At Hearts for Home Care, we help those that care about home care by enabling you to get involved at the capacity in which you’re able to do so. Email us at advocacy@bayada.com or follow us on Facebook.com/Hearts4HomeCare in order to learn more about the home care advocacy community and find opportunities to get involved.

GAO RI: Annual Cost of Living Adjustment (COLA) Increase Secured for 2019-2020; Additional 5.9% Proposed for 2021!

BAYADA staff and clients were instrumental in gaining public and legislative awareness on home care issues in Rhode Island. Here, client Brandon Stone (right) is pictured with mom Sherry (lower left) and nurse Jessica (center)

In 2019, GAO and industry advocacy led to the successful renewal of the Cost of Living Adjustment (COLA) of 1.9% for Medicaid reimbursement rates for Certified Nursing Assistant (CNA) and Skilled Nursing services. This adds an additional $232,941 to BAYADA’s annual revenue, and $26,535 to the company’s annual operating surplus.

The first-in-the-nation COLA adjustment was included in 2018 state legislation as a result of the advocacy efforts of GAO, client and employee Ambassadors and advocates, and Rhode Island industry partners, as well as a public affairs campaign that led to local print and broadcast media coverage on the need for regular rate reviews to ensure that reimbursements for home care services were adjusted annually to keep up with real costs of living and conducting business.

By continuing to advocate for the renewal of the COLA increase every year, then Rhode Island service offices will be able to—at their discretion—increase field staff wages, thereby increasing caregiver recruitment and retention rates and enabling clients to experience less missed shifts.

BREAKING: Due to GAO, BAYADA, and industry advocacy, RI Governor Raimondo has already proposed a 5.9% increase for skilled nursing and CNA services in the 2020-2021 budget! If successfully passed through both chambers in the state house, effective July 1, 2020, this increase will add $219,791 to BAYADA’s yearly revenue, and $65,937 to BAYADA’s annual operating surplus.

Thank you to our RI staff and clients for your continued commitment to advocacy on behalf of all of Rhode Island’s caregivers, and the medically fragile and vulnerable populations!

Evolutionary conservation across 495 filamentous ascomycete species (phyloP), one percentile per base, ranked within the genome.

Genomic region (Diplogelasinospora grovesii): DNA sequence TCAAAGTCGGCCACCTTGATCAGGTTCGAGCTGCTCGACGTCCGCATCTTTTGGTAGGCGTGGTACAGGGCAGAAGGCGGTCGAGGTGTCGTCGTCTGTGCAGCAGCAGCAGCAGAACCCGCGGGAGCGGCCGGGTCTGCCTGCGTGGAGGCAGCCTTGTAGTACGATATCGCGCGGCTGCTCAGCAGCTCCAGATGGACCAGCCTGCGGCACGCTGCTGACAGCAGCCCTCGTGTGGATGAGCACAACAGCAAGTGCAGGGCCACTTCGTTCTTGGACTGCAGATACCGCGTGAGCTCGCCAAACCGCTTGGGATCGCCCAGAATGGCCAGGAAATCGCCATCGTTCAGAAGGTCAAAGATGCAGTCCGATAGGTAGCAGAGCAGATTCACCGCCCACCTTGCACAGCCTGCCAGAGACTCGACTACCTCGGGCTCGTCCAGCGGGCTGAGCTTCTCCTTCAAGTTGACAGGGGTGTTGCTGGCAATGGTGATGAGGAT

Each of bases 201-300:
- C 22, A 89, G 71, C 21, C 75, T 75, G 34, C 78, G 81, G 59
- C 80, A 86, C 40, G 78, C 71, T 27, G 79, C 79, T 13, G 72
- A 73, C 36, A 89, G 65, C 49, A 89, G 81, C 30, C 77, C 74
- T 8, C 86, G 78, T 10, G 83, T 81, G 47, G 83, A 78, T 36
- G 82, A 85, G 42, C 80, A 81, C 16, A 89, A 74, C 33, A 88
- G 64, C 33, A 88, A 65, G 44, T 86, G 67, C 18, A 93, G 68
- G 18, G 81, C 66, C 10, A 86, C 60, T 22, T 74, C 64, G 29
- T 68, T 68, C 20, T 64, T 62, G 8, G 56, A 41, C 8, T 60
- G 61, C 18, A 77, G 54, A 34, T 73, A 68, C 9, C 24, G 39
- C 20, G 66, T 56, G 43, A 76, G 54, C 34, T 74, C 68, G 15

Building the Client & Family Advocacy Program

Submitted by Rick Hynick, Director, Client and Family Advocacy (GAO)

 

On August 23, the Government Affairs Office (GAO) gathered in Philadelphia, along with a few office and field employees with advanced advocacy interests.  The goal of the day was to develop tactics to engage both clients and employees who enjoy advocacy to influence decision makers to support home health care.  Building awareness, Inspiring engagement and Empowering advocates were three main phases that were at the heart of our discussions related to grassroots advocacy efforts for our clients and families here at BAYADA and also for the many others who will be moved to join us from the community.

Client and Family Advocacy Update

Submitted By Rick Hynick, Director, Government Affairs, Client and Family Advocacy

The Client and Family Advocacy program has some exciting updates that are underway.  When you have a moment, visit our advocacy website at Heartsforhomecare.com and see first-hand about many of the ideas we are working on.  Once you get to the site, click on Families and the Community.  Here you will find many exciting ways to be part of our advocacy program.  Read of a heart-touching story of a Mom who is now involved with advocacy to help her daughter and others like her.  Find an opportunity to share your story and learn of the many ways you could participate in advocacy as well as staying connected with news and resources and a blog.

We are also working on the development of a Grassroots Advocacy plan for our clients and families and staff.  Giving our valued clients and staff a voice and involvement in advocacy activities such as meeting with a legislator or writing a letter or attending a community event as part of a larger movement could strengthen our voice in home care and help us to obtain better resources so we can have a positive impact and give our clients the highest quality of care.  We are also working side by side with Mike Sokoloski, our Manager of Grassroots Advocacy to move forward with a plan than combines advocacy efforts of employees and clients together to work toward a personal assistance OLTL rate increase.

Looking forward to hearing your ideas.  Please email me at rhynick@bayada.com.